From Alderney to St Peter Port
The folks at Alderney asked “What do you want to go there for?”. And If you read the pilot books, getting from Alderney to St Peter Port, Guernsey, is fraught with danger. The route down The Swinge and the Little Russell will have you sailing blind and banging into rocks. And the Alderney Race will send you way past your planned arrival point… likely somewhere in the pit of Hades.
Actually the trip to St Peter Port was incredibly easy. Our speed on the way averaged around 8 knots, as it was a spring tide (fast flowing current). And we could see for miles. Nor did we hit anything on the way or in the marina.
Caution is needed of course, but with sensible planning and an eye on the weather, it’s certainly less fraught than trying to negotiate your way past a Sunsail Series racing fleet in the Solent. Actually, that’s probably an unfair comparison as I’d rather pull my fingernails out than tackle the Sunsail fleet – and I used to race in it.
We arrived at St Peter Port a little early, so we had to mix it a bit with the other boats on the cheap seats until there was enough water over the cill of Victoria Marina for us to enter.
The berthing masters here greet you in their little boats and direct you where to go. These guys have a tough job. It gets very busy in the harbour, and trying to squeeze boats in to a limited amount of space while trying to balance the requests of those already parked up is a thankless task. And things can get a bit emotional… more on that later
Eventually we were able to enter the marina and were guided to a space on the side we requested – starboard side – (with the pontoon on our right hand side). One of the bolts on a stanchion base had sheared, so we had to sort that out as well as completing the rest of the to-do items on our list.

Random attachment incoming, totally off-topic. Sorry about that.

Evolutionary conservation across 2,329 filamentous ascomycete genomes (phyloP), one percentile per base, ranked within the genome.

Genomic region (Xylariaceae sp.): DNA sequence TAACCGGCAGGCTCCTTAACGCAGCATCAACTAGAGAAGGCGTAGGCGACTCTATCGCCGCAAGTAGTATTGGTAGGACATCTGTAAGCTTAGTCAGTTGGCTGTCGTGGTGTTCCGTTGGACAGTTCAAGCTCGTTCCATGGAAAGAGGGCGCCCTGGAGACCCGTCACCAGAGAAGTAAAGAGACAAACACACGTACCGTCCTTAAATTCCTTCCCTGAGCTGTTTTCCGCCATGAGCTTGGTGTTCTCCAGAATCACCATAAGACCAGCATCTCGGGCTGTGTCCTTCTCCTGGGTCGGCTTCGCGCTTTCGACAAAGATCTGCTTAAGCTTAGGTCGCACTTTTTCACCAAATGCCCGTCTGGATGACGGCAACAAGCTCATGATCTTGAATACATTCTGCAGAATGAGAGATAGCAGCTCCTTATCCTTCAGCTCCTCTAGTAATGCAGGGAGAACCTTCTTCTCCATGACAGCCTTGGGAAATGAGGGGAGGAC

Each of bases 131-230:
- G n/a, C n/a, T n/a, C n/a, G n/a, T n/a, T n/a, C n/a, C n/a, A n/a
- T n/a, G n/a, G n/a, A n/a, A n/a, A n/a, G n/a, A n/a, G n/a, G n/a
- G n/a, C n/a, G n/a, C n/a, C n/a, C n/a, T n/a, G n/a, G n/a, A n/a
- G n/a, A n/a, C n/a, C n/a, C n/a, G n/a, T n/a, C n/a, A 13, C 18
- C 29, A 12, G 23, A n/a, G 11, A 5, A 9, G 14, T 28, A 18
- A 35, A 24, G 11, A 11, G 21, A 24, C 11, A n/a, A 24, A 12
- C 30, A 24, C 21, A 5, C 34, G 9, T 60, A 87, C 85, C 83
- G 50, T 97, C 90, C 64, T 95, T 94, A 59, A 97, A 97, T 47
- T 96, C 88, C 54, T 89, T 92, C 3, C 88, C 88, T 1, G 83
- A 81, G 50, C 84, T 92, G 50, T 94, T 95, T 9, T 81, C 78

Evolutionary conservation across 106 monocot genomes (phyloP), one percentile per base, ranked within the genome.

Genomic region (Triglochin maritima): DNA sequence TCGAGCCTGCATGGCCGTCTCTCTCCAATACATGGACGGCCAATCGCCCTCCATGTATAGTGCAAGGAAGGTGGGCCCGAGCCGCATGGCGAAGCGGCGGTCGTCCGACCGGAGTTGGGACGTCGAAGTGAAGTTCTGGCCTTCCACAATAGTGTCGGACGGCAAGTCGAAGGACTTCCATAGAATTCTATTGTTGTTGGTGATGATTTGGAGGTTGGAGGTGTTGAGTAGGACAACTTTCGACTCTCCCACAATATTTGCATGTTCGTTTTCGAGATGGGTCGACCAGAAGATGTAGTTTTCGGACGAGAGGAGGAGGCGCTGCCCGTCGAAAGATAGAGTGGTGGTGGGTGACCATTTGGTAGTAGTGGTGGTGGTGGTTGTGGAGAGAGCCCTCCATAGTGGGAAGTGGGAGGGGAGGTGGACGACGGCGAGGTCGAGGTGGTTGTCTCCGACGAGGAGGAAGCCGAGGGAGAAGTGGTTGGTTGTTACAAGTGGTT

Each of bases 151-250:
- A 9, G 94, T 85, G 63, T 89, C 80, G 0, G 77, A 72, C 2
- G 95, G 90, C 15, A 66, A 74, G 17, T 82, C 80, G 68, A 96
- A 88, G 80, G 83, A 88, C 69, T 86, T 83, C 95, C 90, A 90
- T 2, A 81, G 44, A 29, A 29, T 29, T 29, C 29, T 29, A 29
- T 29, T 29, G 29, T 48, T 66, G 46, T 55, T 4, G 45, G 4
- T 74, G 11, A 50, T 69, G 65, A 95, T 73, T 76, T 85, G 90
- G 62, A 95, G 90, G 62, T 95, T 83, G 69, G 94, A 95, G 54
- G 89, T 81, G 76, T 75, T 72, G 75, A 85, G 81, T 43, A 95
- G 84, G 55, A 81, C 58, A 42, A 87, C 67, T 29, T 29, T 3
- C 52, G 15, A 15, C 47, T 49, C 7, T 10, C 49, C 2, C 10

After sorting the boat and ourselves out on the first evening, we had dinner at the Crows Nest restaurant overlooking the harbour – just squeezing in half an hour before closing. That was a good find… good food and friendly service, and the prices were reasonable. As a Friday night treat we booked in at the excellent, although garishly coloured, La Perla restaurant, which we can wholly recommend for its fantastic service, food and value.
Here’s a bit of a sidenote on prices: Although the island is duty free, it certainly isn’t profit free. Drinks are up at Hampshire prices and, as a frugal Northerner, restaurant prices can have tears dripping down your face. My understanding is that Guernsey used to be the place to stock up with cheap booze and fags, but no longer I’m afraid.
The only things we did find cheap was fuel and – as luck would have it – replacement stanchion bases. Diesel was a positive bargain at 60p per litre at the Boatworks + fuel pontoon.
You might get the sense that our stay in St Peter Port was more work than play. And you’d be right… it was. We still had a lot of things to improve before getting the boat ready to cross the Bay of Biscay. So we thought we would do that in Guernsey where there is easy access to chandlers and DIY stores.
Besides, it was raining day after day. From the day we arrived until Sunday when there was a little bit of sunshine.